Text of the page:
By Anna Grace Usery
Sometimes Keerthin Karthikeyan lies awake at night thinking of ways to improve the environment.
Thinking became his catalyst to acting, which led the Oxford High School student to return home from SUNY in Oswego, New York with a coveted Genius Olympiad silver medal in hand. Out of 1,500 participants who represented 79 countries and 43 U.S. states, his science project—a new and innovative technique for recycling Styrofoam—topped out in the 90th percentile out of a whopping 842 projects.
The Olympiad, held June 21, consisted of five different categories high school students could enter, including science, visual and performance, business, writing and robotics. Each category centered around environmental issues.
Karthikeyan’s concern for the environment interested him in finding various measures to protect it, he said.
“I realize that Styrofoam is a huge threat to our environment, as it is non-degradable, and it takes 500 to 1,000 years to decompose. Sometimes it will never,” he said. “Because of this, I was thinking about different methods to recycle it.”
His knowledge of the negative environmental effects of Styrofoam and ways to eradicate them originated with his first project’s success, what he calls “Styrofoam-Eating Fruits.”
He used the oils from the peels of common citrus fruits—oranges, lemons and limes—to somehow dissolve Styrofoam into a “gooey” substance, which he says can be used as glue.
While he credits his parents and Oxford Middle School Principal Audra Rester with most of his success, he can’t help but draw from the scientific experiences he had as a Boy Scout. In fact, the idea for his prize-winning project “Styro-Carbon: An Effective Approach to Recycle Styrofoam” came from one of man’s greatest inventions – fire.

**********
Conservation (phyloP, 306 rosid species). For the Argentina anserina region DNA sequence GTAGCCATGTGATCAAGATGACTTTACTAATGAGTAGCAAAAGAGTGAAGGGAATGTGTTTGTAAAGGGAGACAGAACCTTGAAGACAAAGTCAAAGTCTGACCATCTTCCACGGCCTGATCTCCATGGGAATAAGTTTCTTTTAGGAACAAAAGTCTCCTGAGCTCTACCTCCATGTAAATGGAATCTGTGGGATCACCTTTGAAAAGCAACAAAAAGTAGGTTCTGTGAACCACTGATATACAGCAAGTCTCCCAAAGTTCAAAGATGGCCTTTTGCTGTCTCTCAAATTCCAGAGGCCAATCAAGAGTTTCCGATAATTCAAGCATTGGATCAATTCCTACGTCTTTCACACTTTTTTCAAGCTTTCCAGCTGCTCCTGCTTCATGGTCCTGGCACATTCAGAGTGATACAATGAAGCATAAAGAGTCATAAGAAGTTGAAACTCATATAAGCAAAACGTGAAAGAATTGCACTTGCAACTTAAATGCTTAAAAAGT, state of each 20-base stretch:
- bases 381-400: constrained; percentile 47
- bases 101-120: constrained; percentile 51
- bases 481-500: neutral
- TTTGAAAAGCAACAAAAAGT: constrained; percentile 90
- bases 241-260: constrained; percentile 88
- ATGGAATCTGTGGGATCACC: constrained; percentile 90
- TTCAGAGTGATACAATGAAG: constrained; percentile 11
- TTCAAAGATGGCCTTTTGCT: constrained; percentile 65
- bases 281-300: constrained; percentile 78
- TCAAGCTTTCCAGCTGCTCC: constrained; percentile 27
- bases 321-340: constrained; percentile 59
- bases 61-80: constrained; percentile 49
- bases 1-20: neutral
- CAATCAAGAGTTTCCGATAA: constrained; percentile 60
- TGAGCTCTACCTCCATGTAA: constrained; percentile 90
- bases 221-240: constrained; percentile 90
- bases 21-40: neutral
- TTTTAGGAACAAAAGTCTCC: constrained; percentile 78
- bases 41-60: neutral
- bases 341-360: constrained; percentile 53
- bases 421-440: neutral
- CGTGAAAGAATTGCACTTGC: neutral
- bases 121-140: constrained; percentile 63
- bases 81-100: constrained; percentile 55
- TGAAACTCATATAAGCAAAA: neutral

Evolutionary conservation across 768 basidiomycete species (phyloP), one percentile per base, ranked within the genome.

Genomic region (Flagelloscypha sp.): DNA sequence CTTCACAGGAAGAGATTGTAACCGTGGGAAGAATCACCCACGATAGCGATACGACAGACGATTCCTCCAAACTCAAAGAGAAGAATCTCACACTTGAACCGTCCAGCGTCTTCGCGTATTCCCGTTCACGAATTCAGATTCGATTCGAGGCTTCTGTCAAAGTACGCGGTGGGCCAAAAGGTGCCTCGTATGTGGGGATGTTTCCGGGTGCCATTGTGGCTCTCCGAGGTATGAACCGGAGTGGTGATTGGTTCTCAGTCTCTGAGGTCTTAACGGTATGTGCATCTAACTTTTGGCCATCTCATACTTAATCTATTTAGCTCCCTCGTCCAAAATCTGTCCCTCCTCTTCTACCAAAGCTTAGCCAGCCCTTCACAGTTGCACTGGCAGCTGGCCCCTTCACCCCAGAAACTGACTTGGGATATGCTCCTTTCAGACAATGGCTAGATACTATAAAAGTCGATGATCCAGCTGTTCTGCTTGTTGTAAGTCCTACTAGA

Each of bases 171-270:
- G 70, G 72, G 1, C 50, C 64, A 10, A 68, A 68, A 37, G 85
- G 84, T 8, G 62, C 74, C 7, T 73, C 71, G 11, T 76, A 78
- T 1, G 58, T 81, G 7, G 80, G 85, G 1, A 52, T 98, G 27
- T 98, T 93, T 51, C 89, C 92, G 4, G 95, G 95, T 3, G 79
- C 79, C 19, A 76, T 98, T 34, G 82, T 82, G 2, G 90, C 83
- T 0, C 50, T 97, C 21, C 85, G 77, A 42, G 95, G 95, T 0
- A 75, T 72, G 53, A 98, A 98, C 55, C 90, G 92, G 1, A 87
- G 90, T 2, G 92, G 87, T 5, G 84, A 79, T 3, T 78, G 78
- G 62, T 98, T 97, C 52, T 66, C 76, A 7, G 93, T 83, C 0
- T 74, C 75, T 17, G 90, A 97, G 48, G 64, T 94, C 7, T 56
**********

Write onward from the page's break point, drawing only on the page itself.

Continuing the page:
He and his peers learned to turn wood into charcoal by “charring” it, which, scientifically, is burning an item in the absence of oxygen.
“Aka…carbon,” he said, hinting to the direct link of his environmentally-lifesaving creation.
As a voracious reader of scientific literature, Karthikeyan also learned Styrofoam is 92 percent carbon.
“I was thinking that, theoretically, if you are able to get charcoal from wood, you should also be able to convert Styrofoam into carbon,” he said. “Based on this hypothesis, I was able to create this method to convert Styrofoam into carbon and named this material as ‘STYRO-CARBON.’”
The scientific breakthrough has potential global effects.
U.S. citizens trash more than 25 trillion cups made from Styrofoam every year, according to No More Styrofoam, a global organization that funds startups to aid in a more sustainable future. Therefore, Styrofoam makes for one of the world’s largest polluting materials.
According to Karthikeyan, who’s done his fair share of research 1,369 tons of the cheap material is being dumped in landfills per day in the U.S.—a number he deemed unacceptable.
By using his method to convert Styrofoam into just a few grams of carbon, it has many applicable medical and environmental potentials: teeth whitening, medicine, chemical purification, water filtering and sewage treatment.
“This solution can eradicate all of Styrofoam pollution as we know it,” he said. “And this is only around 10% of the possibilities I know.”
With a statement like that, it’s no secret he has aspirations for a successful career in science. Though he admits his college plans seem to change consistently (as a rising 9th grader), he has his sights on medical school at one of America’s greatest Ivy League institutions.
As a successful University of Mississippi senior research scientist herself, Karthikeyan’s mother, Dr. Prema Balachandran, said she’s impressed by her son’s passion and love for helping others through science.
“I feel overwhelmed by all his success, and I understand this success puts huge responsibility on his shoulders to continue this path successfully in his future endeavors,” she said. “As a parent, me and my husband pray that God may guide him through the right path for his successful future.”